Other Lovell Castles
|Next to the three castles that at one time or another served as their main residence, the Lovells held a large number of castles, manors and lands all over England. Here are just a few I have visited over the years.|
|Acton Burnell Castle
Acton Burnell Castle is situated in Shropshire, in the village of the same name. There was a manor house there already in the twelfth century. The ruins that can be visited today belong to the building built by Robert Burnell, bishop of Bath and Wells and chancellor of Edward I. Robert Burnell received license to crenellate in 1284. In the same year a parliament was held in Acton Burnell. The building erected by Robert Burnell is not strictly speaking a castle as it was not fortified.
The central hall is almost all that remains of the castle. It was built of red sandstone and the lower floor was the residence of the bishop's attendants and possibly steward. On the first floor the bishop's own appartments would have been situated. In the eighteenth century the hall was used as a barn. The doorway visible on the picture on the right dates from this period. The kitchen, stables and other service buildings must have been of timber and no traces of them remain.
The Lovells acquired Acton Burnell with the remainder of the Burnell estates in 1420. Their claim was derived from Maud Burnell, sister and heiress of Edward Burnell, who had been married to John Lovell IV. However, the largest part of the Burnell estates were originally entailed by Maud Burnell on her sons from her second marriage to John Haudlo. Their grandson, Hugh Burnell died in 1420 without heirs male. In 1416, Hugh Burnell had settled Acton Burnell and other estates on his granddaughter Katherine, daughter of his son Edward who had died in 1415, but as the estates had were held in tail male the Burnell estates, including Acton Burnell, went to William Lovell III.
William Lovell III, however, never used Acton Burnell as a residence and the buildings were left to go to ruins. They are now in the care of English Heritage.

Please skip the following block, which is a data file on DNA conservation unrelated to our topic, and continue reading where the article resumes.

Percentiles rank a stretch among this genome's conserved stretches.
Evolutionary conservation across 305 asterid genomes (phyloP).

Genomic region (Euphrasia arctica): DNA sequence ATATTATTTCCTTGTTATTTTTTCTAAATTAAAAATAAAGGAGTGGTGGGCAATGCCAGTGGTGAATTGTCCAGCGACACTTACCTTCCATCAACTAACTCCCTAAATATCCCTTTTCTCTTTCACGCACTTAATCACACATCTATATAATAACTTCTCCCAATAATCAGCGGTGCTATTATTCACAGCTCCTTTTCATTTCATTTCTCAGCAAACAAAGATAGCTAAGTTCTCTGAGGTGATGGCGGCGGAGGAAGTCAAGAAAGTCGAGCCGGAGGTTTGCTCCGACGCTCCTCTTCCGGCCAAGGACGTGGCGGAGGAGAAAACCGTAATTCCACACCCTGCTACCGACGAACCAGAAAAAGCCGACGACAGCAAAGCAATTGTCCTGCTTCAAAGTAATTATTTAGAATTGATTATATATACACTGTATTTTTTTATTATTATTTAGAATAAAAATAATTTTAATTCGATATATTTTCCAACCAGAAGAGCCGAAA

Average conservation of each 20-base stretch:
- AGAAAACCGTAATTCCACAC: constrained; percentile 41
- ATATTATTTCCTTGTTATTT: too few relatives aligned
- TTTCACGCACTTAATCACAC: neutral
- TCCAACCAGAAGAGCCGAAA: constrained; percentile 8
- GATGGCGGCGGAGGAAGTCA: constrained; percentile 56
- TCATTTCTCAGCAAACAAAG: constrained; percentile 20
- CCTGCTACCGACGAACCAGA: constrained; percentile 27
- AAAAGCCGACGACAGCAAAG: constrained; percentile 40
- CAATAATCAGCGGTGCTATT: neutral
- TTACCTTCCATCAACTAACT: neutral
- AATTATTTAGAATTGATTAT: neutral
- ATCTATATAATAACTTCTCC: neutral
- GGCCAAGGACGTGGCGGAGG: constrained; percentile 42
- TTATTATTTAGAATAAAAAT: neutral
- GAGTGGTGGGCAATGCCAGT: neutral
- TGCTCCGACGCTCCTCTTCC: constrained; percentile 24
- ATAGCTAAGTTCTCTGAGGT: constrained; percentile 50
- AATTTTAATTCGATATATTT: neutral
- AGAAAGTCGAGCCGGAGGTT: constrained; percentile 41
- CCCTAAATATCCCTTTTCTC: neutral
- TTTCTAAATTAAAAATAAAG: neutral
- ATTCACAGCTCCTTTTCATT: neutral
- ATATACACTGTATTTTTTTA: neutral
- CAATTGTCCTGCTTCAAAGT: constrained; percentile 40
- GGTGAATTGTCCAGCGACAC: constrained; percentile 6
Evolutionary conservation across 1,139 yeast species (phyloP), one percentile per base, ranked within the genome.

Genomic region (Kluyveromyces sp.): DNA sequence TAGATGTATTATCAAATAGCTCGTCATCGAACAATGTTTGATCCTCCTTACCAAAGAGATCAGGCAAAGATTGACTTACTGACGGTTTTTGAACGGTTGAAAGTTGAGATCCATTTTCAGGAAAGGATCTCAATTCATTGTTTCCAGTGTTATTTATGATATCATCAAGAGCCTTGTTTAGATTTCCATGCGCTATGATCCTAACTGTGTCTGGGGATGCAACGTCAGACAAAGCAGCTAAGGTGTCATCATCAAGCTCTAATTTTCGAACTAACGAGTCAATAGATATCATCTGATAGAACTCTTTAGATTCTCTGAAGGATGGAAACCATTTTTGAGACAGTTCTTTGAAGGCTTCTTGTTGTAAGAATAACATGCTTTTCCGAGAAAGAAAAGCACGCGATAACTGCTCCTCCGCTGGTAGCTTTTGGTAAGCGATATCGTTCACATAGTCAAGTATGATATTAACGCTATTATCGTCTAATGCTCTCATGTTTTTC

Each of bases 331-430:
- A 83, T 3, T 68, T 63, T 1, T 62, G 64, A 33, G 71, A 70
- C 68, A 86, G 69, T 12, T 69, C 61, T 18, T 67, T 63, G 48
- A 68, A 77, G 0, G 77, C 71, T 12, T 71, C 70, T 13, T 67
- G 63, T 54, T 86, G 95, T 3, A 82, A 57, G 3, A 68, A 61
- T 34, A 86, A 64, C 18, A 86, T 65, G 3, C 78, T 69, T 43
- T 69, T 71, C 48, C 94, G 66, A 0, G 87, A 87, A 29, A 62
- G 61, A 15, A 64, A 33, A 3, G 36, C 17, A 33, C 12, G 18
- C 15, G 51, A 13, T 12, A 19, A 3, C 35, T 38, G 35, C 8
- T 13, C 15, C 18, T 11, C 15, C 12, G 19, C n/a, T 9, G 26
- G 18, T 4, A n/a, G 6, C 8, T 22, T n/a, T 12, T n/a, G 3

The Lovells had close connections to the Zouches of Harringworth, originally a cadet branch of the Zouches of Ashby. In 1461, John Lovell IX occupied the castle of Ashby-de-la-Zouche, expelling the garrison of James Butler, earl of Wiltshire Ormond. His reason for doing so are not clear, but it is possible that he laid claim on the estate as part of the inheritance of his wife Joan Beaumont, whose father had been killed in the battle of Northampton the previous year.
However, Edward IV granted Ashby-de-la-Zouche to William Hastings who added new buildings to the castle, including the Hastings Tower. Like many other castles, Ashby was besieged during the Civil War and large parts destroyed. The ruins remained impressive enough for Sir Walter Scott to set the tournament in "Ivenhoe" there.
Castles with some Lovell Connection
Chepstow Castle on the River Wye was built by William fitz Osbern, a close friend of William of Normandy (the Bastard/Conqueror). William fitz Osbern's son William de Breteuil was embroiled in a long conflict about the castle of Ivry on the Norman-French border with Ascelin Goël, an early ancestor of the Lovells and the founder of the family's fortunes.
Visiting Chepstow with Kirsty a few years back I was therefore delighted to come across William fitz Osbern in person.
After the death of his father John Lovell IX in 1465, Francis Lovell became a ward of Richard Neville, earl of Warwick. Francis, possibly accompanied by his sister Joan and Frideswide, certainly spent some of his childhood in Middleham Castle, Richard Neville's residence in Yorkshire. Contrary to popular tradition it is not clear whether he met Richard, duke of Gloucester (i.e. the future Richard III) then, as Richard left the earl of Warwick's care about this time.
Francis Lovell was married to Anne FitzHugh, daughter of Richard Neville's sister, and seems to have stayed at the FitzHugh seat of Ravensworth in 1471. He spend a large part of his adult life in the north and became a steadfast companion to the duke of Gloucester when the latter was living at Middleham.
Radford, C.A. Ralegh, ‘Acton Burnell Castle’, in E.M. Jope (ed.), Studies in Building History (London, 1961), 94-103.
Simon, M.E., 'The Lovells of Titchmarsh. A Late Medieval Baronial Family (1297-148?)', (unpubl. DPhil Thesis, University of York, 1999).
|© Monika E. Simon|
|The Lovells of Titchmarsh